7th Heaven (1927) + Vincent Peirani

7th Heaven
Director: Frank Borzage
Writer: Benjamin Glazer, Katherine Hilliker, H.H. Caldwell
Based on: Austin Strong’s play
Cast: Janet Gaynor, Charles Farrell, Albert Gran, David Butler, Marie Mosquini, Gladys Brockwell, Emile Chautard, Ben Bard, George E. Stone
Part of: Film and Music Cycle
With music by Vincent Peirani, performed by Vincent Peirani, Émile Parisien, Federico Casagrande, Stéphane Edouard
Seen on: 12.1.2022

Content Note: domestic violence

Diane (Janet Gaynor) lives with her abusive sister Nana (Gladys Brockwell) in a rather destitute situation. After a plan to connect with some distant, rich relations falls through, Nana kicks Diane out and basically leaves her to die. Diane draws the attention of Chico (Charles Farrell), a young sewer worker with big plans. Chico doesn’t have time for Diane’s misery, but when he finds her about to get arrested with a group of sex workers, compassion gets the better of him. He claims that she is wife and frees her that way. But now the two do have to pretend to be married until the police comes to check on them. Bringing Diane to his apartment on the 7th floor, they settle into a routine and slowly become closer.

7th Heaven not only shows that the fake dating trope has long been a staple of the romance genre, but that it really works. With a charming cast, excellent camera work and wonderful music to accompany it, I enjoyed it immensely.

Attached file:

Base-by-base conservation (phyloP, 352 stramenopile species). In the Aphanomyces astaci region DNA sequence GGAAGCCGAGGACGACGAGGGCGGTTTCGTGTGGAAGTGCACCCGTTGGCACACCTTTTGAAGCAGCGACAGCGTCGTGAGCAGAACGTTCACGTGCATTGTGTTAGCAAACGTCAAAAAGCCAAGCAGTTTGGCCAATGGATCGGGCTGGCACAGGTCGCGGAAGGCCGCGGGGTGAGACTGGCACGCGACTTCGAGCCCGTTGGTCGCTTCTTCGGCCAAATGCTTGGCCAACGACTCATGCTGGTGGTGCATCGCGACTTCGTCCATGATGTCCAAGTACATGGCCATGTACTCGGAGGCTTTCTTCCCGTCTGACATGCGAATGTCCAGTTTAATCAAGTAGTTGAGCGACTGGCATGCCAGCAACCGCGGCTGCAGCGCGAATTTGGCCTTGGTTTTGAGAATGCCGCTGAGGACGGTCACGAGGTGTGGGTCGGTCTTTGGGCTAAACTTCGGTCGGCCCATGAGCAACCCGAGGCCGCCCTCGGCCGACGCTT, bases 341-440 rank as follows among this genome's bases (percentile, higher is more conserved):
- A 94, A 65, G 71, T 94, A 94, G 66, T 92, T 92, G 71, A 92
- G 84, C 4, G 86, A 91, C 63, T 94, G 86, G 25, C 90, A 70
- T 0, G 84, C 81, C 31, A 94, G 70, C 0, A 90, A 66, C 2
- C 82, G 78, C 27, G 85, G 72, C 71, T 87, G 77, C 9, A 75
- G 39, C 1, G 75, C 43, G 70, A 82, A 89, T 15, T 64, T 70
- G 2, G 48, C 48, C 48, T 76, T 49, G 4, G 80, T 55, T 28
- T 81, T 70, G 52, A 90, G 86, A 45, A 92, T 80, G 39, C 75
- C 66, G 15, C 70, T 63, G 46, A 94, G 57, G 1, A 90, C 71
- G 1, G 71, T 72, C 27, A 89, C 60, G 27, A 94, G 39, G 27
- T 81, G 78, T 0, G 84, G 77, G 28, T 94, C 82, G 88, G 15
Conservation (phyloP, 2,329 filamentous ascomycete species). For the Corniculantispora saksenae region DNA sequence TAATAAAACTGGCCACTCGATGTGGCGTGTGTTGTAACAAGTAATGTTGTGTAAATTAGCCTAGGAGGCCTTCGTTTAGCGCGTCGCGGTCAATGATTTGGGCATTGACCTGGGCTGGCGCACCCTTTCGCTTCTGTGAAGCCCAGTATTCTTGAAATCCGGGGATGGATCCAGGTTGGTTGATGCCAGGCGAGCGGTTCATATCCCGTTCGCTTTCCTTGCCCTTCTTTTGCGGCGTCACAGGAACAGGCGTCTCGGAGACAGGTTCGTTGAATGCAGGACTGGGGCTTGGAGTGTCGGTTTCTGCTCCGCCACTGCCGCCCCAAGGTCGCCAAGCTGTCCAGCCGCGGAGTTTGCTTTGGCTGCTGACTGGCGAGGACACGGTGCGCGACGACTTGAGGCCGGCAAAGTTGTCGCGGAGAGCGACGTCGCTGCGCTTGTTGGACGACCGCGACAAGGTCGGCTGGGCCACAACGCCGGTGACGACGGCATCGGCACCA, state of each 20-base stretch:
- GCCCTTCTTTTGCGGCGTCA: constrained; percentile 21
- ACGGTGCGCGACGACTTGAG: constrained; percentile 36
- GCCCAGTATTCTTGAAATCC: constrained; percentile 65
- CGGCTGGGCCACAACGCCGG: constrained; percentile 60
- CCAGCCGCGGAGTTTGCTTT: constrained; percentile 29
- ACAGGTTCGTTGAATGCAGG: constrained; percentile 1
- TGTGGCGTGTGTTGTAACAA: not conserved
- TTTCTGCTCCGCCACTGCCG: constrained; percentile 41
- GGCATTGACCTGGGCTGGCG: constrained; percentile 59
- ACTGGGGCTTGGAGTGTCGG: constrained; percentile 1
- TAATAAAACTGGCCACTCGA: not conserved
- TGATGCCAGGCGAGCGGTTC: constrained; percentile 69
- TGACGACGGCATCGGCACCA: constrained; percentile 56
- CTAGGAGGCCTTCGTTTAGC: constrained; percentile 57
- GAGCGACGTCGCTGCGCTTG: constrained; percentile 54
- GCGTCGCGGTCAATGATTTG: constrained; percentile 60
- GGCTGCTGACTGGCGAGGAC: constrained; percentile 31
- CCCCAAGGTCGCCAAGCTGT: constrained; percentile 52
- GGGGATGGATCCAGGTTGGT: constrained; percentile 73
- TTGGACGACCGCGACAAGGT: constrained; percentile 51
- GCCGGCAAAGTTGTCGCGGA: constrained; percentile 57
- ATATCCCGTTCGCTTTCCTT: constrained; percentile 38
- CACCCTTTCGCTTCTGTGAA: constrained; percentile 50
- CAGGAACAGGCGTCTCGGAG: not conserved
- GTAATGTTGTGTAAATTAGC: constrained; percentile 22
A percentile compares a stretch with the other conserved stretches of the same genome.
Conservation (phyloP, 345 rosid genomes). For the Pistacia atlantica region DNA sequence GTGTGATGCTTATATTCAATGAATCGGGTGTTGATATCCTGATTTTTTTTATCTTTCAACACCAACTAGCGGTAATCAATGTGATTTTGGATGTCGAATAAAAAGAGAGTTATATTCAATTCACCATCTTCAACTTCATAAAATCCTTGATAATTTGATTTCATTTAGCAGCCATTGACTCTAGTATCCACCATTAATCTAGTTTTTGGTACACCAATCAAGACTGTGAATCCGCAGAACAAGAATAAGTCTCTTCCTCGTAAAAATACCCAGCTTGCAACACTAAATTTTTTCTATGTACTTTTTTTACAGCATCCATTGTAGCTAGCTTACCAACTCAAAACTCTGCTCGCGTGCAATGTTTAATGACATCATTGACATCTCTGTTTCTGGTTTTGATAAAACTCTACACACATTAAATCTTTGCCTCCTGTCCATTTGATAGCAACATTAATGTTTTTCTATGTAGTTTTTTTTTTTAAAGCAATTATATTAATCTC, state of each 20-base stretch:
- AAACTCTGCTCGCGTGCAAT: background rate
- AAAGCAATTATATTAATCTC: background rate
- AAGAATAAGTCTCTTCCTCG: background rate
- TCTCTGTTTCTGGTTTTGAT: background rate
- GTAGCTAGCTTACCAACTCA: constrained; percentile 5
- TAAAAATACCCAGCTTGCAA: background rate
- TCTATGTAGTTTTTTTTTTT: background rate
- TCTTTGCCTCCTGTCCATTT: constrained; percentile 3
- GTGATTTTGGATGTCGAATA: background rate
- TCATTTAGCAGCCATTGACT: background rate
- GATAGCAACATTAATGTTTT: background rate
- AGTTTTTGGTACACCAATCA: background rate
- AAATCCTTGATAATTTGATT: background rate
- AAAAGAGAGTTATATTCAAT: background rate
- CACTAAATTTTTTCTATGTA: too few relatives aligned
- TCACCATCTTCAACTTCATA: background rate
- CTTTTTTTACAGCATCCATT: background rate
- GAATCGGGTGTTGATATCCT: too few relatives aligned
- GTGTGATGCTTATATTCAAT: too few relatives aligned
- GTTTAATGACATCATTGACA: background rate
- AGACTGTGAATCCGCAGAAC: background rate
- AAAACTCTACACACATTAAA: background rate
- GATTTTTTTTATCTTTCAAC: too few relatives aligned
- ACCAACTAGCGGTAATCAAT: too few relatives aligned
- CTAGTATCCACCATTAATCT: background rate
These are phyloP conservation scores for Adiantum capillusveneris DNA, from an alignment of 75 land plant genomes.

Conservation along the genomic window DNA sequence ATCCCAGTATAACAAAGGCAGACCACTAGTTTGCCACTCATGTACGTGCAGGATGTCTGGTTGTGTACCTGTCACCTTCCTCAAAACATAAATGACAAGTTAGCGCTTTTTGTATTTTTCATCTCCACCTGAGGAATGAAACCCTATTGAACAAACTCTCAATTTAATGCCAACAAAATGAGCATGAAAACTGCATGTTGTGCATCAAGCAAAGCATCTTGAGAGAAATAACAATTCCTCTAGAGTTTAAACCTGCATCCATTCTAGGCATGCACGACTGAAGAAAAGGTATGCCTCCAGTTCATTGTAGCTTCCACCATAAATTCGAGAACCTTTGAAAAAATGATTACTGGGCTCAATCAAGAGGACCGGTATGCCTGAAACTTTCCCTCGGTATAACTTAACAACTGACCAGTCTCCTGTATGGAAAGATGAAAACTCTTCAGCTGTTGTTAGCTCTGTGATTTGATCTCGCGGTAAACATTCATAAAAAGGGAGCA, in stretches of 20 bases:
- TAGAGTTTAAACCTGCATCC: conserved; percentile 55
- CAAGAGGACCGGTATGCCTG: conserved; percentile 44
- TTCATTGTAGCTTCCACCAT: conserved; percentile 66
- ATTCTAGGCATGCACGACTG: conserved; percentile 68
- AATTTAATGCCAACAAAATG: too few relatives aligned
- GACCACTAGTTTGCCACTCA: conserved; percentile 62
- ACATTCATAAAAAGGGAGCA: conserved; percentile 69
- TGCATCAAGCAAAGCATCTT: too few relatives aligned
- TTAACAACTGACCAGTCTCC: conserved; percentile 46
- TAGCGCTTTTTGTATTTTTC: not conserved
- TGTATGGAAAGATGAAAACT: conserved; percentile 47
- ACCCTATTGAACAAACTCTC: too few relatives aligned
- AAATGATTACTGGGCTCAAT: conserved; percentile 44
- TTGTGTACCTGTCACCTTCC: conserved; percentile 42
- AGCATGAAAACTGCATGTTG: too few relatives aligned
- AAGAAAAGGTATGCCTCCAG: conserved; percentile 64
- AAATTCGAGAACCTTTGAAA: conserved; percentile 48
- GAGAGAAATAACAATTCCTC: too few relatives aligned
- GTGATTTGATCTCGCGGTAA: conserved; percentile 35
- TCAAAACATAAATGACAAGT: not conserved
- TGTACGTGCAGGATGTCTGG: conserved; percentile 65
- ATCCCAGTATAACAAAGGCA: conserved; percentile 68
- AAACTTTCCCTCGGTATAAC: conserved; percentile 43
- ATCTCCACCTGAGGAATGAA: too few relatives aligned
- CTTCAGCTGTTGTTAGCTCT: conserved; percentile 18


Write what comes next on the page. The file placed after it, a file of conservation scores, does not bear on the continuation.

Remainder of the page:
The film poster showing drawings of some of the characters in the film.

When 7th Heaven started, I honestly wasn’t sure whether I could grow to like Chico. I mean, Farrell is almost preternaturally pretty, but he was downright cruel in the way he believed in the “work hard and you will achieve everything” myth, and the dismissal of Diane that follows this belief. But they actually managed to turn things round and he grew as a character in the course of the narrative.

So it actually didn’t take all that long until I was absolutely rooting for Chico and Diane (Gaynor and Farrell have fantastic chemistry and I can understand why they made many more films together), and when the story takes quite a dark turn and Chico has to go to war, I was afraid that this entire thing would turn into a drama rather than a romance, and would keep the HEA from me. Fortunately, that wasn’t the case, although things turn very melodramatic before we get to the good stuff.

Diane (Janet Gaynor) cutting Chico's (Charles Farrell) hair.

The music does a good job to underscore the often tongue-in-cheek tone of the film (despite the drama), and yet stay emotional. Peirani and the other musicians came to the concert a bit harriedly – their luggage was lost on the flight and the flight was delayed, but the humorous way in which Peirani talked about this in the beginning (to explain why they weren’t dressed up, quite to the contrary) also did its part to set the mood.

The film doesn’t just tell a good story though, I was also really impressed with some of its camera work, especially when it comes to Chico’s apartment building. Those are some really fascinating shots, especially considering that the film is almost 100 years old.

Overall, I just have to say that I can understand why it nabbed a Best Picture nomination at the Oscars. I really loved it.

Diane (Janet Gaynor) looking timidly at Chico (Charles Farrell).

Summarizing: wonderful.

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